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In Ladakh, Kargil echo and variance

When a crisis turns too hot to handle
Newly-inducted officers march during the passing out parade at Indian Military Academic (IMA) in Dehradun on Saturday.
Newly-inducted officers march during the passing out parade at Indian Military Academic (IMA) in Dehradun on Saturday.

Sankarshan Thakur   |   New Delhi   |   Published 13.06.20, 11:37 PM

The reported deep incursion by the Chinese People’s Liberation Army (PLA) into eastern Ladakh — now the trigger for growing concern over a full-blown military confrontation — has eerie and uneasy resonances to the origins of the Kargil war of 1999.

There is one significant, probably ominous, difference: unlike the Pakistanis two decades ago, the Chinese are neither using proxy “mujahideen” warriors as frontline nor employing pretence or denial; it is an in-your-face intrusion by a uniformed soldiery that now reportedly squats on more than 50 square kilometres of territory along the undefined Line of Actual Control (LAC) that India claims as its own.


Kargil is probably our closest reminder of how such shock reverses can be suffered. The two are strikingly similar stories of inept vigil, questionable patrolling, poor intelligence and information-sharing, sluggish reflexes, complacency and blame-gaming between the government agencies responsible when a crisis turns too hot to handle.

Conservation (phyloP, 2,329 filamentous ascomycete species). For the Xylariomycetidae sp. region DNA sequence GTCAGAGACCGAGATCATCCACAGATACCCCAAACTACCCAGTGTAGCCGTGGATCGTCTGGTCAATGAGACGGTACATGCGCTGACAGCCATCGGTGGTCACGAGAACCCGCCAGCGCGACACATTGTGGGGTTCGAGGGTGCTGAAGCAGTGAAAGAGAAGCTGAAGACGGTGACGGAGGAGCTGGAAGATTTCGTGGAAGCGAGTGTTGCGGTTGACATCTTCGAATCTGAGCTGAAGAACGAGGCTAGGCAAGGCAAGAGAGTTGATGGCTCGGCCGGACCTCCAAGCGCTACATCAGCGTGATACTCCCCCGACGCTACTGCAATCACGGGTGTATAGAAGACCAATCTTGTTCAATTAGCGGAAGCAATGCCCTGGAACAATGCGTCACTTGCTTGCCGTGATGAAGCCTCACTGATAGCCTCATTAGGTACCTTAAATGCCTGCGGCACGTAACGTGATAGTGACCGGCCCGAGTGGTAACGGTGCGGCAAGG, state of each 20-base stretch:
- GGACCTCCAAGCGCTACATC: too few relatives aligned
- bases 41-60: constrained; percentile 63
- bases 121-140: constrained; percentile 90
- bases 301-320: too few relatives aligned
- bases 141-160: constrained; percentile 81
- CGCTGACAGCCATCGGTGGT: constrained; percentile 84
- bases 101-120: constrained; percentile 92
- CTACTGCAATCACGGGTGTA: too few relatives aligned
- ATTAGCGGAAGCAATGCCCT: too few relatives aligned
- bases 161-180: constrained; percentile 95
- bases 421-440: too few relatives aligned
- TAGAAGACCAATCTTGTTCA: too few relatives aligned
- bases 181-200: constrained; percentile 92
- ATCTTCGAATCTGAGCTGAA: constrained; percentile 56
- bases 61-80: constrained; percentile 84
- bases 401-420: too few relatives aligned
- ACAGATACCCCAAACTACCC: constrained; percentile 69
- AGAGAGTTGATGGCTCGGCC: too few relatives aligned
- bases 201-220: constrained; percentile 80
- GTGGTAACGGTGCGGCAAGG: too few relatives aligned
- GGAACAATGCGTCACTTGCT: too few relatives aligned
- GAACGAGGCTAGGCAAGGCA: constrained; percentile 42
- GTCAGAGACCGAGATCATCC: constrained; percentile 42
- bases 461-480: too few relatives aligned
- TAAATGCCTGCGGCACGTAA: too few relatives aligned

In the September of 1998, eight months before military confrontation broke out in May 1999, I had travelled to Kargil on assignment for The Telegraph on a casually passed tip from someone in authority.

“Something is amiss up there,” I had been told in Srinagar. “Might be worth a short trip.”

Well short of Kargil, between Kharbu and Kaksar, we ran into bursts of random shellfire coming from behind the overhanging peaks. When we got to Kargil, the army officer at the town’s outpost checked our papers and said, in a tone I still recall as oddly droll: “Welcome to Shellgil.”

Later that night, the Kargil Dak Bungalow, where we had lodged, shook repeatedly under the impact of shells falling around and about. Conversations with folks the next day suggested to me that the shelling had become a frequent affair; they had learnt to live with it.

My subsequent despatch in this paper read: “Nobody quite knows them but everybody seems to know of them. They are there somewhere, probably in the hills and villages up north, and they are up to something. Some say they are launching preparations for a jehad. Others, that they are the apparatchik of a violent insurrection being meticulously planned in Pakistan. Who are these ‘foreign militants’?…. A low-intensity response to the shelling from the other side may not quite be the right measure for Kargil…. The mounting ferocity of the adversary’s posture requires new arrangements….”

On my return to Srinagar, a senior officer of the state government had called me and read out what he thought was required advice on my vocation: “When journalists have nothing to write, they begin to make up things…. People in Kashmir are idle, they gossip.”

That same night, an old and trusted friend in the Valley told me: “Ominous things are going to happen up there (meaning Kargil). Take it from me, you will be back soon.”

I was in Kargil the following May, reporting a full-blown military conflict.

Much later, the wartime northern army commander, Lt Gen. H.M. Khanna, would say: “We are now positive the build-up (for Kargil) began during and before winter, for it requires extensive preparations.”